(Information was obtained from Mrs. Monte Wilson, Terreton, Idaho. She is Lynda Ruth Blanchard– daughter of Kermit Lefi Blanchard, who is the son of Rosseau Rossino Blanchard and Elenor Heaps)
Alma Moroni Blanchard was born 5 April 1842 in Ingham County, Michigan. (LeRoy, Oakland County, Michigan). He was the son of Aseph and Eunice Elizabeth Thompson. He came to Utah in 1852 in the Isaac Bullock Company. A boy of 10 years old in company with his parents, he drove an ox team across the plain and had many experiences along the trail. Once while fording the river, the current was so strong that it started to take him down stream.
His home was in Springville, Utah. As a young boy he helped his father on the farm and was said he got his education while at the plow. He loved books and while at the plow would take a book along with him. This was considered a good education for his time.. He always sought for the books and they became a part of his life.
He married Emma Bocock on 13 May 1864 and from this union was born 6 children: Isorah, daughter who died in infancy– Medora, who later married Charles Andrew Hickenlooper– Lenora, daughter who died while a baby– Alma Moroni (Jr.), who married Hattis (Harriet Lillian) Smith– Sarah Elizabeth, who married Francis Ferrin– and Byron, who married Annie McLane.
In 1873 his wife passed away and for 7 years with the aid of his mother, he cared for his family. In 1880 he remarried to Emily Pierce. From this union came 5 children: Barbara– Reuben Alladin (Ruby)– Rousseau– and two children who died in infancy; Borecio and Ovid O. (Note: Annette Lucile Blanchard was born to Emily Pierce on 14 August 1891. Alma Moroni obtained a divorce from Emily on 28 July 1892.)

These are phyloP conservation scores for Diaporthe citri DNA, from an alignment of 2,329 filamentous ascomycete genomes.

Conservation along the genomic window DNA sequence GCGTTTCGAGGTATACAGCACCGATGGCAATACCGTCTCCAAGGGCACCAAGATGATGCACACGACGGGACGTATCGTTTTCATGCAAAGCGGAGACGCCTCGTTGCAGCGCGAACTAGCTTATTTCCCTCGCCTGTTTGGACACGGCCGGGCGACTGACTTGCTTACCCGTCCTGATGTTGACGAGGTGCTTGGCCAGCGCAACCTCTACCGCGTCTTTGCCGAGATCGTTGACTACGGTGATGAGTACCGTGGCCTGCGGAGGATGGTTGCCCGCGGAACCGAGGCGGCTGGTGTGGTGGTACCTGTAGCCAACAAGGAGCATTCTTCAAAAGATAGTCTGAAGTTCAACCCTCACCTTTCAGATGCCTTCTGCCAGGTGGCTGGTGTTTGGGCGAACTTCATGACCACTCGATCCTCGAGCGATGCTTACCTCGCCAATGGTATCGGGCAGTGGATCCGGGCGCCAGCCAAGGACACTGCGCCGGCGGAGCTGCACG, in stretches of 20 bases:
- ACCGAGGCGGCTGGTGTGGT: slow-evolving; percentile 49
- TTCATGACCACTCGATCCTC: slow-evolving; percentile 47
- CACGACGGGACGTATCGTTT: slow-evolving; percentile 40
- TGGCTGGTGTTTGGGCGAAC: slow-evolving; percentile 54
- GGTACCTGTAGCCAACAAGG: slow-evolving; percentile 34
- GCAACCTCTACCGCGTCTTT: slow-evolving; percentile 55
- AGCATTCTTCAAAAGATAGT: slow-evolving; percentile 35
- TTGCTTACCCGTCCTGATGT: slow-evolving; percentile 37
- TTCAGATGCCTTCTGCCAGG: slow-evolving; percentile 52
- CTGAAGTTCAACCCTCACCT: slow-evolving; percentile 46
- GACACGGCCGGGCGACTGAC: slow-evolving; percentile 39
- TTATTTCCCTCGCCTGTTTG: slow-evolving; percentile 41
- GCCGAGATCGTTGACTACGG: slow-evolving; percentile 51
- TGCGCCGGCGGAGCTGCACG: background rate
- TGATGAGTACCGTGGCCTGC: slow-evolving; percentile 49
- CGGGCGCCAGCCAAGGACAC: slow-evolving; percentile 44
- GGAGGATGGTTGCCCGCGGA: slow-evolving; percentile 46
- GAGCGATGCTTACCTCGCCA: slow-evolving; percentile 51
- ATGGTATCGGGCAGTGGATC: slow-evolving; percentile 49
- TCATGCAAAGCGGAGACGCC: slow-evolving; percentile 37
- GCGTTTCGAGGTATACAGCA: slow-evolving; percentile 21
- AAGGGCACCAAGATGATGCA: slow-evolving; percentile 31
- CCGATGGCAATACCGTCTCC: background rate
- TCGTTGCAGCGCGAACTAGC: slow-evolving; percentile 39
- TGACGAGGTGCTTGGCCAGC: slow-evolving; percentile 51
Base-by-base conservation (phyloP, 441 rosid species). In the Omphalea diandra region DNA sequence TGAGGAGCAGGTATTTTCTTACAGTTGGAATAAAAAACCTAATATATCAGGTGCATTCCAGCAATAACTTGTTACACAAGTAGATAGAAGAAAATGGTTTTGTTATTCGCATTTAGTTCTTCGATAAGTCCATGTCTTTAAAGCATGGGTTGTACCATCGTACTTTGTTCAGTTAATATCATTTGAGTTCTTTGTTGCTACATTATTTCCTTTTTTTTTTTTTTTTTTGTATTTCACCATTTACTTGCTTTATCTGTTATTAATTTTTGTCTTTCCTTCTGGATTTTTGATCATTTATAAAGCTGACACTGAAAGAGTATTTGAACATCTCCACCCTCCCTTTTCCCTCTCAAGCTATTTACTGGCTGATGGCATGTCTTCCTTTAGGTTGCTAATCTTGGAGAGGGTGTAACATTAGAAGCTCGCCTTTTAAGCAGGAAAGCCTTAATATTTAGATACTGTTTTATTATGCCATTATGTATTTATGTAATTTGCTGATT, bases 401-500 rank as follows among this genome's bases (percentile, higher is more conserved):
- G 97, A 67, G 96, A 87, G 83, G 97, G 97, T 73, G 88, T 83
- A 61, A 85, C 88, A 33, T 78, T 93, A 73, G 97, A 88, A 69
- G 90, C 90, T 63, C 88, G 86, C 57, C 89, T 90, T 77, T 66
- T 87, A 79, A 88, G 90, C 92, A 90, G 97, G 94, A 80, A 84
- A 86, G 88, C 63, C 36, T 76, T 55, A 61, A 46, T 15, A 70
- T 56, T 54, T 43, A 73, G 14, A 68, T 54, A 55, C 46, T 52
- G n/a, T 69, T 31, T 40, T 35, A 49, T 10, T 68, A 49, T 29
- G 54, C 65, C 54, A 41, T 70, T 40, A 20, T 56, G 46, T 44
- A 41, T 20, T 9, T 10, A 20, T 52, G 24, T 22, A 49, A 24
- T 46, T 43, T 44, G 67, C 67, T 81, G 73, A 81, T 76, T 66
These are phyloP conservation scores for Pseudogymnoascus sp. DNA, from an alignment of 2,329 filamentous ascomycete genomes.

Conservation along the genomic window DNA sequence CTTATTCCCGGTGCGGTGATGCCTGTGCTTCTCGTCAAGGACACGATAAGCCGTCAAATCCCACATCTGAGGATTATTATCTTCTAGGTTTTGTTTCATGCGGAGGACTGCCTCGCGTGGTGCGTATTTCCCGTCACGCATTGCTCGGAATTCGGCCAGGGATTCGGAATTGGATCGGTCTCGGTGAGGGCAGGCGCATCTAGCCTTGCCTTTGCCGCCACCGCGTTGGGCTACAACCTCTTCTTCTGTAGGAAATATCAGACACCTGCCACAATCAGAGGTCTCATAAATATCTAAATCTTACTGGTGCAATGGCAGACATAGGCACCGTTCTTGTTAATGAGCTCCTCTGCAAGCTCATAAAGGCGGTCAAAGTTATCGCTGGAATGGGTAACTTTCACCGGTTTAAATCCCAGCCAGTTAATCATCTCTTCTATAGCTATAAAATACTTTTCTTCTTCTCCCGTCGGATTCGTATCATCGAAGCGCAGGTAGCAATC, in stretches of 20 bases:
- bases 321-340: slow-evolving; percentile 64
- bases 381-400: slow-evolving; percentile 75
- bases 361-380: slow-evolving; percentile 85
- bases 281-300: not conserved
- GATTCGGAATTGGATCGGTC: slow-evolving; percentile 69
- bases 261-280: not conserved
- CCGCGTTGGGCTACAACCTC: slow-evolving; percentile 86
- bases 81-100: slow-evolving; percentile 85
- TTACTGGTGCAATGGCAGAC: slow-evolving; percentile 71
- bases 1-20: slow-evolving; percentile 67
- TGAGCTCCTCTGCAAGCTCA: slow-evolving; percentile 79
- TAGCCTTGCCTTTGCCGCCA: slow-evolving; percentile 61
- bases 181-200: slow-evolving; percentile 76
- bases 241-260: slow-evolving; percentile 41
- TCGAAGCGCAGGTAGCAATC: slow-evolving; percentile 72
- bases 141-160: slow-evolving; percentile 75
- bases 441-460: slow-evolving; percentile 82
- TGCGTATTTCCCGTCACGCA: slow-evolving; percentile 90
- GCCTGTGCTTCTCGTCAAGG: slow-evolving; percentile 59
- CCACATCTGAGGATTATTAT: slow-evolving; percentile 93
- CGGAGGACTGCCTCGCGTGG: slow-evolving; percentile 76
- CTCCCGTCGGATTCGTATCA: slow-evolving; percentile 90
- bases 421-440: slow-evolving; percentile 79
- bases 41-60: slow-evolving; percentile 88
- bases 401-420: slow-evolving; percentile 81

In later years his family life had been broken up and he started to travel. He bought a bicycle and riding it he toured most of the United States. From Ogden he went to Florida and up the Atlantic coast and crossed to New York. From there to Canada and back to Utah again. He visited on the trip most of the noted battle fields of the Confederate War and all the sacred places of the Latter-day Saint Church, as well as everywhere Joseph Smith had dwelt. While on this trip, he traveled over 1600 miles– being two years on the road. The wheel with which the journey was made is now in the Salt Lake Museum, together with the record of the trip taken from the leading papers of the states through which he passed.
He started on a pedestrian trip of the Northwest. This time he walked 4,000 miles and went through 7 states. He was 6 months in the northern states where he rode his (ode?) To Mount Shasta. He was known as the Bonneville Bard.
Mr. Blanchard often visited with Eliza R. Snow, Sarah E. Carmichael and Emily Wood Mansee. He had compiled a book of poems to be published and with the help of his son, Byron, bound it up together with all the records of the family.
He practiced dentistry in Springville and afterward in other places where he made his home. One of his greatest friends was Don G. Johnson of Springville and talked of the years his friendship lasted. He died in 1913 at Chester, Idaho (of smallpox) and was buried in the Farnum Cemetery at Drummond, Fremont, Idaho.
(*Daren Blanchard has in his possession a little black covered book of his poems– handwritten in ink. We don’t know if he ever got a book published.)